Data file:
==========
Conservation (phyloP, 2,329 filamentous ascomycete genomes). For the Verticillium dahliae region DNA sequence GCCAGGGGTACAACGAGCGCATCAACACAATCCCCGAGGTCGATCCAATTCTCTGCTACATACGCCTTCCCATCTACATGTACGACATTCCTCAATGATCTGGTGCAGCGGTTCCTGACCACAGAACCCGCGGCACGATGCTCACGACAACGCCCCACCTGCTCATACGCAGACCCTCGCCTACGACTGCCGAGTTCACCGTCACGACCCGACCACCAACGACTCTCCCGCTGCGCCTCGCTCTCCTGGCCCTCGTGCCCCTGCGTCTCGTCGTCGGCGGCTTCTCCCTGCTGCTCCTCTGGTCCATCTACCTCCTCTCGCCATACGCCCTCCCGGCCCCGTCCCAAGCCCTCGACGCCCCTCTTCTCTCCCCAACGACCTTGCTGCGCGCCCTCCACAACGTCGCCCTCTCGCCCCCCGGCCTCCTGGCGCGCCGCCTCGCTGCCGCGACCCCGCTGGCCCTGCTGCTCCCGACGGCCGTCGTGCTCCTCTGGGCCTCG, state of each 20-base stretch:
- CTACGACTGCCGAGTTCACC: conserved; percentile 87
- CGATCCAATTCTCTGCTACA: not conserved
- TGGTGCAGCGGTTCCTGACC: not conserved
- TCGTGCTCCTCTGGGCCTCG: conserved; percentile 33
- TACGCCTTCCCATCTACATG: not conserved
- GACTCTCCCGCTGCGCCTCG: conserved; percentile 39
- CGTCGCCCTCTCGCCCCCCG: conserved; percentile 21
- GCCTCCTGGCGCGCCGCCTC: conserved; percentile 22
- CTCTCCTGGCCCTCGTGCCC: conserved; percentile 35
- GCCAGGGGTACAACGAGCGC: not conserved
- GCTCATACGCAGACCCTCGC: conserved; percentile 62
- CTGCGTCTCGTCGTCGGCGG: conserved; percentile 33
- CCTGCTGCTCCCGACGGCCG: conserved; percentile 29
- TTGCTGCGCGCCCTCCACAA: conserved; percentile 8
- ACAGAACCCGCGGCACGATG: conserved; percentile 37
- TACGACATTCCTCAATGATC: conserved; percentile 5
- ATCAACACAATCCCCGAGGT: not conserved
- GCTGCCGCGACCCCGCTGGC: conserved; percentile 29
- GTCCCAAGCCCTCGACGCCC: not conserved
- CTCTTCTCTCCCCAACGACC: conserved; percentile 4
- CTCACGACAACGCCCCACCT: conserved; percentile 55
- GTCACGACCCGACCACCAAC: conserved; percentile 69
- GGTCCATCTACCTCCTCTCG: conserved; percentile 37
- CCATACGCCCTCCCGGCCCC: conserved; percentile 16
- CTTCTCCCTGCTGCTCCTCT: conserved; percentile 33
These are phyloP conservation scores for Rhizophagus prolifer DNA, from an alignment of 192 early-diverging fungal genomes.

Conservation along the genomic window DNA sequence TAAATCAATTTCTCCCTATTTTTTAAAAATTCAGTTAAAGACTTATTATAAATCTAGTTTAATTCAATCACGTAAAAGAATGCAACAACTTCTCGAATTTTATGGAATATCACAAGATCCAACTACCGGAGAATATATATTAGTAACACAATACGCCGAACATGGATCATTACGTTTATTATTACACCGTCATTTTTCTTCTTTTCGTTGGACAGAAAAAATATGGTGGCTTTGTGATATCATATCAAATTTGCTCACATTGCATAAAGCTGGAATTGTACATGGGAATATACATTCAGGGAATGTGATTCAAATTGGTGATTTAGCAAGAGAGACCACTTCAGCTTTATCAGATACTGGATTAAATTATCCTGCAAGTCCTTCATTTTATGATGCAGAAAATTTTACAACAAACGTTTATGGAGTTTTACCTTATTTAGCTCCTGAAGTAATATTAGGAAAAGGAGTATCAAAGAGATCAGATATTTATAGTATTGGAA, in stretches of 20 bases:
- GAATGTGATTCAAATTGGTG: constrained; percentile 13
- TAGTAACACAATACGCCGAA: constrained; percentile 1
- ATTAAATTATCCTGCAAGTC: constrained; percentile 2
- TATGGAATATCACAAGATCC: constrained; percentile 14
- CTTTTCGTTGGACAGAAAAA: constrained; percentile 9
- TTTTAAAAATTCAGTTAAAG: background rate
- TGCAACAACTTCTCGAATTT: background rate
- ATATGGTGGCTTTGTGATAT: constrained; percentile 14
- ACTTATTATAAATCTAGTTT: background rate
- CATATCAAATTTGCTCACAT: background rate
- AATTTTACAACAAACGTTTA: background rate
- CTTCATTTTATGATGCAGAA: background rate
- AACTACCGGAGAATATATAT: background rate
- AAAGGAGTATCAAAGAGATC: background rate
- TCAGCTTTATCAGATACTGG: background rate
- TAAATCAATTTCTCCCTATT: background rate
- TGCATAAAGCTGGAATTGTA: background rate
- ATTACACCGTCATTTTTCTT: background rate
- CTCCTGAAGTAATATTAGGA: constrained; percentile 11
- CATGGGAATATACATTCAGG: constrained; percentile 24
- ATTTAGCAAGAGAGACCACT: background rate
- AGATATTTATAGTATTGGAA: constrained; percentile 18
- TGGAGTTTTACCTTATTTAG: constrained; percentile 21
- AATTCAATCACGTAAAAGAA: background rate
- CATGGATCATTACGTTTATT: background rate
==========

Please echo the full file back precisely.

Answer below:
Conservation (phyloP, 2,329 filamentous ascomycete genomes). For the Verticillium dahliae region DNA sequence GCCAGGGGTACAACGAGCGCATCAACACAATCCCCGAGGTCGATCCAATTCTCTGCTACATACGCCTTCCCATCTACATGTACGACATTCCTCAATGATCTGGTGCAGCGGTTCCTGACCACAGAACCCGCGGCACGATGCTCACGACAACGCCCCACCTGCTCATACGCAGACCCTCGCCTACGACTGCCGAGTTCACCGTCACGACCCGACCACCAACGACTCTCCCGCTGCGCCTCGCTCTCCTGGCCCTCGTGCCCCTGCGTCTCGTCGTCGGCGGCTTCTCCCTGCTGCTCCTCTGGTCCATCTACCTCCTCTCGCCATACGCCCTCCCGGCCCCGTCCCAAGCCCTCGACGCCCCTCTTCTCTCCCCAACGACCTTGCTGCGCGCCCTCCACAACGTCGCCCTCTCGCCCCCCGGCCTCCTGGCGCGCCGCCTCGCTGCCGCGACCCCGCTGGCCCTGCTGCTCCCGACGGCCGTCGTGCTCCTCTGGGCCTCG, state of each 20-base stretch:
- CTACGACTGCCGAGTTCACC: conserved; percentile 87
- CGATCCAATTCTCTGCTACA: not conserved
- TGGTGCAGCGGTTCCTGACC: not conserved
- TCGTGCTCCTCTGGGCCTCG: conserved; percentile 33
- TACGCCTTCCCATCTACATG: not conserved
- GACTCTCCCGCTGCGCCTCG: conserved; percentile 39
- CGTCGCCCTCTCGCCCCCCG: conserved; percentile 21
- GCCTCCTGGCGCGCCGCCTC: conserved; percentile 22
- CTCTCCTGGCCCTCGTGCCC: conserved; percentile 35
- GCCAGGGGTACAACGAGCGC: not conserved
- GCTCATACGCAGACCCTCGC: conserved; percentile 62
- CTGCGTCTCGTCGTCGGCGG: conserved; percentile 33
- CCTGCTGCTCCCGACGGCCG: conserved; percentile 29
- TTGCTGCGCGCCCTCCACAA: conserved; percentile 8
- ACAGAACCCGCGGCACGATG: conserved; percentile 37
- TACGACATTCCTCAATGATC: conserved; percentile 5
- ATCAACACAATCCCCGAGGT: not conserved
- GCTGCCGCGACCCCGCTGGC: conserved; percentile 29
- GTCCCAAGCCCTCGACGCCC: not conserved
- CTCTTCTCTCCCCAACGACC: conserved; percentile 4
- CTCACGACAACGCCCCACCT: conserved; percentile 55
- GTCACGACCCGACCACCAAC: conserved; percentile 69
- GGTCCATCTACCTCCTCTCG: conserved; percentile 37
- CCATACGCCCTCCCGGCCCC: conserved; percentile 16
- CTTCTCCCTGCTGCTCCTCT: conserved; percentile 33
These are phyloP conservation scores for Rhizophagus prolifer DNA, from an alignment of 192 early-diverging fungal genomes.

Conservation along the genomic window DNA sequence TAAATCAATTTCTCCCTATTTTTTAAAAATTCAGTTAAAGACTTATTATAAATCTAGTTTAATTCAATCACGTAAAAGAATGCAACAACTTCTCGAATTTTATGGAATATCACAAGATCCAACTACCGGAGAATATATATTAGTAACACAATACGCCGAACATGGATCATTACGTTTATTATTACACCGTCATTTTTCTTCTTTTCGTTGGACAGAAAAAATATGGTGGCTTTGTGATATCATATCAAATTTGCTCACATTGCATAAAGCTGGAATTGTACATGGGAATATACATTCAGGGAATGTGATTCAAATTGGTGATTTAGCAAGAGAGACCACTTCAGCTTTATCAGATACTGGATTAAATTATCCTGCAAGTCCTTCATTTTATGATGCAGAAAATTTTACAACAAACGTTTATGGAGTTTTACCTTATTTAGCTCCTGAAGTAATATTAGGAAAAGGAGTATCAAAGAGATCAGATATTTATAGTATTGGAA, in stretches of 20 bases:
- GAATGTGATTCAAATTGGTG: constrained; percentile 13
- TAGTAACACAATACGCCGAA: constrained; percentile 1
- ATTAAATTATCCTGCAAGTC: constrained; percentile 2
- TATGGAATATCACAAGATCC: constrained; percentile 14
- CTTTTCGTTGGACAGAAAAA: constrained; percentile 9
- TTTTAAAAATTCAGTTAAAG: background rate
- TGCAACAACTTCTCGAATTT: background rate
- ATATGGTGGCTTTGTGATAT: constrained; percentile 14
- ACTTATTATAAATCTAGTTT: background rate
- CATATCAAATTTGCTCACAT: background rate
- AATTTTACAACAAACGTTTA: background rate
- CTTCATTTTATGATGCAGAA: background rate
- AACTACCGGAGAATATATAT: background rate
- AAAGGAGTATCAAAGAGATC: background rate
- TCAGCTTTATCAGATACTGG: background rate
- TAAATCAATTTCTCCCTATT: background rate
- TGCATAAAGCTGGAATTGTA: background rate
- ATTACACCGTCATTTTTCTT: background rate
- CTCCTGAAGTAATATTAGGA: constrained; percentile 11
- CATGGGAATATACATTCAGG: constrained; percentile 24
- ATTTAGCAAGAGAGACCACT: background rate
- AGATATTTATAGTATTGGAA: constrained; percentile 18
- TGGAGTTTTACCTTATTTAG: constrained; percentile 21
- AATTCAATCACGTAAAAGAA: background rate
- CATGGATCATTACGTTTATT: background rate